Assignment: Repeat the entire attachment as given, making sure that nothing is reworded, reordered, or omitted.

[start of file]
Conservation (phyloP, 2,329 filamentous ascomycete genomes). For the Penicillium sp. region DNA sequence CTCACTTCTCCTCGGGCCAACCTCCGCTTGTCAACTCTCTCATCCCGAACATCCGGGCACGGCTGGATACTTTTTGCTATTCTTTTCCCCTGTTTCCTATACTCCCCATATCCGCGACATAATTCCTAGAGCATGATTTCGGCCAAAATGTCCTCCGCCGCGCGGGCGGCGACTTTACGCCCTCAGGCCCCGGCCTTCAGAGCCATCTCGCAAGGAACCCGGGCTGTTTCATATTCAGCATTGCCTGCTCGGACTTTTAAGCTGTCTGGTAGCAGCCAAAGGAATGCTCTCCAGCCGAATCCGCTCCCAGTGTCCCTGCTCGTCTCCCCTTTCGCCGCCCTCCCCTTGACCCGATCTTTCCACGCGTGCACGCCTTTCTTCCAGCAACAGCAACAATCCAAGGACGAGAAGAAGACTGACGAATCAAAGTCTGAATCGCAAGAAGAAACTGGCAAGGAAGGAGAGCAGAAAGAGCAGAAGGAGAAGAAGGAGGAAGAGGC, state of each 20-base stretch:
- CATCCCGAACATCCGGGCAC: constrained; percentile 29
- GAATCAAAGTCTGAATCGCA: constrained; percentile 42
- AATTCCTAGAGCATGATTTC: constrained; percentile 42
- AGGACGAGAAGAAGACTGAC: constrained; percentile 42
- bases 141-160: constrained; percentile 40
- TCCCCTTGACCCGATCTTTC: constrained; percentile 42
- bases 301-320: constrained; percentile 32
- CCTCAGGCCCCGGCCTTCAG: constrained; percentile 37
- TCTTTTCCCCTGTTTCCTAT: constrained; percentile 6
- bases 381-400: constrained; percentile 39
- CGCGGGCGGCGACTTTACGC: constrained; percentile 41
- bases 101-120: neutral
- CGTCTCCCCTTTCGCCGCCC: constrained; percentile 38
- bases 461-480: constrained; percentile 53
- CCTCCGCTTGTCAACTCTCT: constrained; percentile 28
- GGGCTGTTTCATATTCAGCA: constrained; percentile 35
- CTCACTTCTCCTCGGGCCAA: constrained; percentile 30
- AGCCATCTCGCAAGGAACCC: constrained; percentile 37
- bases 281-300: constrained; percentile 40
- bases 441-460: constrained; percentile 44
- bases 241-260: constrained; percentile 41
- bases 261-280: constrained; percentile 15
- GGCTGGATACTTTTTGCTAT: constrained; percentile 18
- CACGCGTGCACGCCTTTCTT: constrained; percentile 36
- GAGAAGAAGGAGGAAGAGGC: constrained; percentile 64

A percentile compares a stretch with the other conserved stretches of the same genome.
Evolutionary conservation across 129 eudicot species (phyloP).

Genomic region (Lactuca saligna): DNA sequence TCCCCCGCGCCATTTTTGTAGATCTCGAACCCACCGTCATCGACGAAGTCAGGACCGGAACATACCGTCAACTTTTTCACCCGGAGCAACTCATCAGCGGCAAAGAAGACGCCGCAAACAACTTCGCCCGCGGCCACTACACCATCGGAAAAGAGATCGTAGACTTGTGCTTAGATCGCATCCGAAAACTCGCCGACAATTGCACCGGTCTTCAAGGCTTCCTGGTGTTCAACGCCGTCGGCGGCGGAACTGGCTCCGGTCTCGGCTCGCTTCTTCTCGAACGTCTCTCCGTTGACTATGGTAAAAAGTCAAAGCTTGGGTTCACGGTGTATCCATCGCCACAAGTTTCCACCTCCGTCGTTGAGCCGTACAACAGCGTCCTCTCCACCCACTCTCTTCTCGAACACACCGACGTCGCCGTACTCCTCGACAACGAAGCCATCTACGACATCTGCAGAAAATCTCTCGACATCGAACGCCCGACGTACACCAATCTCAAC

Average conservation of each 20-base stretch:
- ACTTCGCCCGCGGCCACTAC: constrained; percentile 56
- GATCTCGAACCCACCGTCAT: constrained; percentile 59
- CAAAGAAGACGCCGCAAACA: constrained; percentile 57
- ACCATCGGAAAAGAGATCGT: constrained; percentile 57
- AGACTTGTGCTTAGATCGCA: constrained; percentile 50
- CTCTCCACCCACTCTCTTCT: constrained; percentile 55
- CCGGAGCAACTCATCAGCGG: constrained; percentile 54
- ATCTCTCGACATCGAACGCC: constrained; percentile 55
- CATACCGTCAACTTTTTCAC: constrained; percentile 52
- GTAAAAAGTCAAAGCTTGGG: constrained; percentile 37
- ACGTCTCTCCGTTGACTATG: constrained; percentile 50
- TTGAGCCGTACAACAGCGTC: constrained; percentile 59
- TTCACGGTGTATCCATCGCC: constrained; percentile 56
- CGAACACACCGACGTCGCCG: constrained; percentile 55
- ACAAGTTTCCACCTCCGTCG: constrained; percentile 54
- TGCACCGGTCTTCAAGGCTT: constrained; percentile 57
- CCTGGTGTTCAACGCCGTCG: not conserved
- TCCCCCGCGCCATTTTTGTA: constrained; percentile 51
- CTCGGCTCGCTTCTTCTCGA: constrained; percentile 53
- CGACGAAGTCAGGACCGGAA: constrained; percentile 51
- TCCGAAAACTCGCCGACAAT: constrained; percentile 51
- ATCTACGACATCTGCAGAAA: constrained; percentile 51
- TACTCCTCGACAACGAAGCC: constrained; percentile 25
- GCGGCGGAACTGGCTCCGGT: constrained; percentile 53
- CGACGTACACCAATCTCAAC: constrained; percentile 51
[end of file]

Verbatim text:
Conservation (phyloP, 2,329 filamentous ascomycete genomes). For the Penicillium sp. region DNA sequence CTCACTTCTCCTCGGGCCAACCTCCGCTTGTCAACTCTCTCATCCCGAACATCCGGGCACGGCTGGATACTTTTTGCTATTCTTTTCCCCTGTTTCCTATACTCCCCATATCCGCGACATAATTCCTAGAGCATGATTTCGGCCAAAATGTCCTCCGCCGCGCGGGCGGCGACTTTACGCCCTCAGGCCCCGGCCTTCAGAGCCATCTCGCAAGGAACCCGGGCTGTTTCATATTCAGCATTGCCTGCTCGGACTTTTAAGCTGTCTGGTAGCAGCCAAAGGAATGCTCTCCAGCCGAATCCGCTCCCAGTGTCCCTGCTCGTCTCCCCTTTCGCCGCCCTCCCCTTGACCCGATCTTTCCACGCGTGCACGCCTTTCTTCCAGCAACAGCAACAATCCAAGGACGAGAAGAAGACTGACGAATCAAAGTCTGAATCGCAAGAAGAAACTGGCAAGGAAGGAGAGCAGAAAGAGCAGAAGGAGAAGAAGGAGGAAGAGGC, state of each 20-base stretch:
- CATCCCGAACATCCGGGCAC: constrained; percentile 29
- GAATCAAAGTCTGAATCGCA: constrained; percentile 42
- AATTCCTAGAGCATGATTTC: constrained; percentile 42
- AGGACGAGAAGAAGACTGAC: constrained; percentile 42
- bases 141-160: constrained; percentile 40
- TCCCCTTGACCCGATCTTTC: constrained; percentile 42
- bases 301-320: constrained; percentile 32
- CCTCAGGCCCCGGCCTTCAG: constrained; percentile 37
- TCTTTTCCCCTGTTTCCTAT: constrained; percentile 6
- bases 381-400: constrained; percentile 39
- CGCGGGCGGCGACTTTACGC: constrained; percentile 41
- bases 101-120: neutral
- CGTCTCCCCTTTCGCCGCCC: constrained; percentile 38
- bases 461-480: constrained; percentile 53
- CCTCCGCTTGTCAACTCTCT: constrained; percentile 28
- GGGCTGTTTCATATTCAGCA: constrained; percentile 35
- CTCACTTCTCCTCGGGCCAA: constrained; percentile 30
- AGCCATCTCGCAAGGAACCC: constrained; percentile 37
- bases 281-300: constrained; percentile 40
- bases 441-460: constrained; percentile 44
- bases 241-260: constrained; percentile 41
- bases 261-280: constrained; percentile 15
- GGCTGGATACTTTTTGCTAT: constrained; percentile 18
- CACGCGTGCACGCCTTTCTT: constrained; percentile 36
- GAGAAGAAGGAGGAAGAGGC: constrained; percentile 64

A percentile compares a stretch with the other conserved stretches of the same genome.
Evolutionary conservation across 129 eudicot species (phyloP).

Genomic region (Lactuca saligna): DNA sequence TCCCCCGCGCCATTTTTGTAGATCTCGAACCCACCGTCATCGACGAAGTCAGGACCGGAACATACCGTCAACTTTTTCACCCGGAGCAACTCATCAGCGGCAAAGAAGACGCCGCAAACAACTTCGCCCGCGGCCACTACACCATCGGAAAAGAGATCGTAGACTTGTGCTTAGATCGCATCCGAAAACTCGCCGACAATTGCACCGGTCTTCAAGGCTTCCTGGTGTTCAACGCCGTCGGCGGCGGAACTGGCTCCGGTCTCGGCTCGCTTCTTCTCGAACGTCTCTCCGTTGACTATGGTAAAAAGTCAAAGCTTGGGTTCACGGTGTATCCATCGCCACAAGTTTCCACCTCCGTCGTTGAGCCGTACAACAGCGTCCTCTCCACCCACTCTCTTCTCGAACACACCGACGTCGCCGTACTCCTCGACAACGAAGCCATCTACGACATCTGCAGAAAATCTCTCGACATCGAACGCCCGACGTACACCAATCTCAAC

Average conservation of each 20-base stretch:
- ACTTCGCCCGCGGCCACTAC: constrained; percentile 56
- GATCTCGAACCCACCGTCAT: constrained; percentile 59
- CAAAGAAGACGCCGCAAACA: constrained; percentile 57
- ACCATCGGAAAAGAGATCGT: constrained; percentile 57
- AGACTTGTGCTTAGATCGCA: constrained; percentile 50
- CTCTCCACCCACTCTCTTCT: constrained; percentile 55
- CCGGAGCAACTCATCAGCGG: constrained; percentile 54
- ATCTCTCGACATCGAACGCC: constrained; percentile 55
- CATACCGTCAACTTTTTCAC: constrained; percentile 52
- GTAAAAAGTCAAAGCTTGGG: constrained; percentile 37
- ACGTCTCTCCGTTGACTATG: constrained; percentile 50
- TTGAGCCGTACAACAGCGTC: constrained; percentile 59
- TTCACGGTGTATCCATCGCC: constrained; percentile 56
- CGAACACACCGACGTCGCCG: constrained; percentile 55
- ACAAGTTTCCACCTCCGTCG: constrained; percentile 54
- TGCACCGGTCTTCAAGGCTT: constrained; percentile 57
- CCTGGTGTTCAACGCCGTCG: not conserved
- TCCCCCGCGCCATTTTTGTA: constrained; percentile 51
- CTCGGCTCGCTTCTTCTCGA: constrained; percentile 53
- CGACGAAGTCAGGACCGGAA: constrained; percentile 51
- TCCGAAAACTCGCCGACAAT: constrained; percentile 51
- ATCTACGACATCTGCAGAAA: constrained; percentile 51
- TACTCCTCGACAACGAAGCC: constrained; percentile 25
- GCGGCGGAACTGGCTCCGGT: constrained; percentile 53
- CGACGTACACCAATCTCAAC: constrained; percentile 51